Wolfire Games has a new blog post that attempts to define what indie games are. Defining what “indie” means has been about as tough as defining what a “game” is. I’ve covered a few attempts here and here.
What people in general think “indie” means can affect how a new game is welcomed into the market. I know that a number of game developers worry that labeling their games as “indie” might negatively affect sales since people might associate “indie” with “low-budget” and “amateur”. On the other hand, other developers want people to associate their “indie” game with “innovation” and “creativity”.
Wolfire Games mentions Microsoft’s handling of their Live Arcade and Community Games sections. When the name of “Community Games”, which has generally been considered the home of poorer quality games, was changed to “Indie Games”, many developers balked at the idea of associating “indie” with “worse”.
After talking a bit about how various organizations have defined “indie”, Wolfire gives its definition: an indie game is one motivated by passion and designed by the people actively working on it.
And right away, I’m sure some of you are uncomfortable with that definition, too.
So if you make a game that seems to appeal to people willing to spend their money, and you work on it to improve the revenue, you fail the first part? Or what if you are just absurdly bad at the marketing and business aspects? Do you pass the first part?
And if you have a small company that actually separates the game designer from the programmer, it fails the second part?
I think that most people can agree that being indie means having full creative freedom over your work. I think if you look at Wolfire’s definition, it attempts to solve the problem of answering “Who is indie?” with “EA” or “Nintendo”. While EA technically has freedom in that no one tells EA what to do, EA is far removed from the actual development of a game, and any game they publish is presumably not being made without their influence somehow affecting it. On the other hand, Introversion, creators of Defcon and Darwinia, are able to exercise creative freedom without worrying about a publisher making feature requests or design changes. They sink or swim based on their own efforts.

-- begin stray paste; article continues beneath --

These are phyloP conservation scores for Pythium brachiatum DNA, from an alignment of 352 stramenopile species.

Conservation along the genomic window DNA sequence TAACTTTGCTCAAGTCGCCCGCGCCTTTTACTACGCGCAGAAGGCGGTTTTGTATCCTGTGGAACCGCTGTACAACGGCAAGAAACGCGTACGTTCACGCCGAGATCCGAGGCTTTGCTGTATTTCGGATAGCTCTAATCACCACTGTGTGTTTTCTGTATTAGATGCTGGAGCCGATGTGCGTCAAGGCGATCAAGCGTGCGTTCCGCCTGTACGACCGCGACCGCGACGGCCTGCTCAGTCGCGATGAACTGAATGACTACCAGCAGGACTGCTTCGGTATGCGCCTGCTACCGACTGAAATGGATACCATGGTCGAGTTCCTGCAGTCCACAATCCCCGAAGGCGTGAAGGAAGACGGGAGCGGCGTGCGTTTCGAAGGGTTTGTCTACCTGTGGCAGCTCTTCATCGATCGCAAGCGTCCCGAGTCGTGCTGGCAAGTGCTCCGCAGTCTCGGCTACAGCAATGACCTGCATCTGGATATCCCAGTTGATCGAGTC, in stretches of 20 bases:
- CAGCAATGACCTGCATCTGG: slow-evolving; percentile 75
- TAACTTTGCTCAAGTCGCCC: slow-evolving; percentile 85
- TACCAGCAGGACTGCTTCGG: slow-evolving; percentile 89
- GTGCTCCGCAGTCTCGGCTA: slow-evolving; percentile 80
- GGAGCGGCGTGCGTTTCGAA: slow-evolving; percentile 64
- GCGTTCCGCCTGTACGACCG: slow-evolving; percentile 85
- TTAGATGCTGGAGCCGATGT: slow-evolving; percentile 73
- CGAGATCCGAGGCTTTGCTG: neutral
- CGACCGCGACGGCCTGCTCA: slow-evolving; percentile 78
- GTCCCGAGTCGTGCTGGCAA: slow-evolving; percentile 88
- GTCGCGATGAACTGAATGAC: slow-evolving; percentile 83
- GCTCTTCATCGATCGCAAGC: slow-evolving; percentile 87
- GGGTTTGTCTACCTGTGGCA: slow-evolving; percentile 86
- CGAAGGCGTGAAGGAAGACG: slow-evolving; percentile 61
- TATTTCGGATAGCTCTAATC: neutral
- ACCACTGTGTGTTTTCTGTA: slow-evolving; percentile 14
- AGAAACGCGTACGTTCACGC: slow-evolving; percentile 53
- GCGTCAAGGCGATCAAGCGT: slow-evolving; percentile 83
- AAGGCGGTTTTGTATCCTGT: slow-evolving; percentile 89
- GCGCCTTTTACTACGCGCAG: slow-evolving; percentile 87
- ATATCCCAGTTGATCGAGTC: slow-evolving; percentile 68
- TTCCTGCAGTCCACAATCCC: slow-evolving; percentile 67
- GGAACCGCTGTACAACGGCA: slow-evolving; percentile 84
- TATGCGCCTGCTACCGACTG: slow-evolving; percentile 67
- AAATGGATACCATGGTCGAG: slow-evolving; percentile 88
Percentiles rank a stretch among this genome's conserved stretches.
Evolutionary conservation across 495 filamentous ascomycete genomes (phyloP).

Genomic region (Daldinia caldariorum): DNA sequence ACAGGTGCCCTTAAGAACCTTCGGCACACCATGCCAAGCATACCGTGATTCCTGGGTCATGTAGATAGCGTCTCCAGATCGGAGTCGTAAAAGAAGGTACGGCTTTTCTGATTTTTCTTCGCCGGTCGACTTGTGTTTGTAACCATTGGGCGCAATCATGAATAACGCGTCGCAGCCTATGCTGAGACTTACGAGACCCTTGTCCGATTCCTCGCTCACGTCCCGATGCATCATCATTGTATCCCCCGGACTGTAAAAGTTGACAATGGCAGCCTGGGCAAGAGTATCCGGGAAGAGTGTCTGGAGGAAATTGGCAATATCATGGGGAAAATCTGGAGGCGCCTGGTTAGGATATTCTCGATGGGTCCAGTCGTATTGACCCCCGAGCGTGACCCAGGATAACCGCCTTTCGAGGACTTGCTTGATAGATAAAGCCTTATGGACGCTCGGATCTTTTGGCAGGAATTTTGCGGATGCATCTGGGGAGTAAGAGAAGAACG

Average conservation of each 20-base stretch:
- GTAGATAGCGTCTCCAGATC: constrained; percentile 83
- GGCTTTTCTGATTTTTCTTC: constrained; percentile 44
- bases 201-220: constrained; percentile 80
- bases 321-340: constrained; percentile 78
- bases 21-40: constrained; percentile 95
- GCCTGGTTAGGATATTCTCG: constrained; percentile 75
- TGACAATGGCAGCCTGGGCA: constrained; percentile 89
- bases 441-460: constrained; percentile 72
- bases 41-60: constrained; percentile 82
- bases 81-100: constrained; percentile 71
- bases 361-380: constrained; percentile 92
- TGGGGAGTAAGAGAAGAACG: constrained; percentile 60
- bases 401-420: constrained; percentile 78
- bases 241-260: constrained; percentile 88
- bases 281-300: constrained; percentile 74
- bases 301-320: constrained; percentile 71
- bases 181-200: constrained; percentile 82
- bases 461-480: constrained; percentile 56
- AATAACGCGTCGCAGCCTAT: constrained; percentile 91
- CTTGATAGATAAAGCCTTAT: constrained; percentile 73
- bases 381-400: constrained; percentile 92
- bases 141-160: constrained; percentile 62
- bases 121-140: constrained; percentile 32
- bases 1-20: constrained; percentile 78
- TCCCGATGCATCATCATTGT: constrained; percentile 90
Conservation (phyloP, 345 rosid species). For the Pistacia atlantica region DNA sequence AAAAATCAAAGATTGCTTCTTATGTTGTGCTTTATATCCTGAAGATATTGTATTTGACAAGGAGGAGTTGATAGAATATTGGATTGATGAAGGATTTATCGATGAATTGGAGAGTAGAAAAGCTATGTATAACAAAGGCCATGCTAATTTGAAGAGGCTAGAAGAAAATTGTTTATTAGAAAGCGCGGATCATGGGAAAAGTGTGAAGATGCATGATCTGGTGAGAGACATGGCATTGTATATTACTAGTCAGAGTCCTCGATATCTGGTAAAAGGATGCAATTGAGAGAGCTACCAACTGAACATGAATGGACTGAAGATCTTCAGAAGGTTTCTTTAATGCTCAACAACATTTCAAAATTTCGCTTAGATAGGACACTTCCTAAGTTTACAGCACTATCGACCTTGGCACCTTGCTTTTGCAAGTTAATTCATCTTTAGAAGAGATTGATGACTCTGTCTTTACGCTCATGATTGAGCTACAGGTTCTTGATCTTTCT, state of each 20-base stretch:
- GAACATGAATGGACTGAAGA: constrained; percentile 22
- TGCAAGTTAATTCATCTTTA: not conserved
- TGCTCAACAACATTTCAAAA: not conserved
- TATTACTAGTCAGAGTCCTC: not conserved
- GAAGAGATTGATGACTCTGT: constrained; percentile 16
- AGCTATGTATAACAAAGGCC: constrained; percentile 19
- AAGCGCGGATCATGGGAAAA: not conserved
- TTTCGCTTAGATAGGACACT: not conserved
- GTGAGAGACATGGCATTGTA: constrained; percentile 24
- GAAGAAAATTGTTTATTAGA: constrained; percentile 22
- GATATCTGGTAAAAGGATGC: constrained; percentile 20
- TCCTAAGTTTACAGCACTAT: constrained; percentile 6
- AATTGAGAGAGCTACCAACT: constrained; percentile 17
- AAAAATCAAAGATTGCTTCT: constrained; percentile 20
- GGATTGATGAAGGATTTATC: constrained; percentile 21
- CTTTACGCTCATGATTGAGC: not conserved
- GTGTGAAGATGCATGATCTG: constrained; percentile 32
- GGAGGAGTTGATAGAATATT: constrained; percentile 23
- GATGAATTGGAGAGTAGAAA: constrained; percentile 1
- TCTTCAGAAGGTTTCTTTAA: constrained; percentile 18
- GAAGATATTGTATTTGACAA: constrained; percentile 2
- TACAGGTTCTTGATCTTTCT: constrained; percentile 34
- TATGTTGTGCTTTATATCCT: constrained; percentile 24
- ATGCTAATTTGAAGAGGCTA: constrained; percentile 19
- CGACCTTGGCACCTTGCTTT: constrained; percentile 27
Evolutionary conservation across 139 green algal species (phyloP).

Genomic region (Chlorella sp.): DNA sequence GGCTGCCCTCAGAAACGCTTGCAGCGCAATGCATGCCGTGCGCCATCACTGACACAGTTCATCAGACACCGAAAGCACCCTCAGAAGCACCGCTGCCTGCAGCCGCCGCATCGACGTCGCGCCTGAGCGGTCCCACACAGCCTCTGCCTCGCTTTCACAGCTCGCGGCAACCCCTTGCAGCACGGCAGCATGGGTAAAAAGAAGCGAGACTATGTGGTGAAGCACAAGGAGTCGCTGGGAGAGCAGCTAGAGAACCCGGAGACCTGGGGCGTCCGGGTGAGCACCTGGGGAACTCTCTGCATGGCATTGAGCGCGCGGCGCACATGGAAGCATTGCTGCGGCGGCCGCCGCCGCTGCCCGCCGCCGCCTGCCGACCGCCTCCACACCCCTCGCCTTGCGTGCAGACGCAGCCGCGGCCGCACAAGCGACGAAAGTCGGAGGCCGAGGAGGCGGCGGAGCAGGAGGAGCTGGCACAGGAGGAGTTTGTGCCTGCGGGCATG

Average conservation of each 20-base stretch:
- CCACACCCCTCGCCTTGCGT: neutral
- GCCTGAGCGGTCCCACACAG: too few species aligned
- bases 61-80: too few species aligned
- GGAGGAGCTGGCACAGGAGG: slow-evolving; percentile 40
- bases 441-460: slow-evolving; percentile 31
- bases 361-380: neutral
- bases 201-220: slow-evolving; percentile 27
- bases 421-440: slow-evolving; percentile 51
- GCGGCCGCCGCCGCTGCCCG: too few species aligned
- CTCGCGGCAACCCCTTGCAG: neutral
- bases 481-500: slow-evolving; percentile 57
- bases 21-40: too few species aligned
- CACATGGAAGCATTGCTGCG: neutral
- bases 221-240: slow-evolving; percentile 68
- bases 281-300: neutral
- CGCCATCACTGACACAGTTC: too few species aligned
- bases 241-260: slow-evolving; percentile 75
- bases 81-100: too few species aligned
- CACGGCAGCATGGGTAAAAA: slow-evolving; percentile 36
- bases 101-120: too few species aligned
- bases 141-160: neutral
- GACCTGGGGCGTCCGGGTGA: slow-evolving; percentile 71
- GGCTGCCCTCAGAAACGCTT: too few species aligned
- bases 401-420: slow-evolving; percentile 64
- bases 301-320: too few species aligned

What about a company like Valve? Most people try to claim that “indie” means you don’t have a publisher, but what if you ARE the publisher AND develop games? Well, how many levels of hierarchy are there? Does it impact the creative freedom of the developers of any individual game? Valve would also be considered too big by Wolfire’s definition. Portal was made by a group within Valve, which implies to me that full creative freedom by the hands-on developers was hampered.
Basically, if you’re big enough to have studios within your company, you’re not indie because each studio is beholden to some other part of the organization.
Perhaps a better way to define indie is to restate Wolfire’s attempt as: an indie game is one that involves full creative freedom for the people working directly on it.
Now it’s your turn to be uncomfortable with my attempt at a definition. Feel free to comment and poke holes in my definition. B-)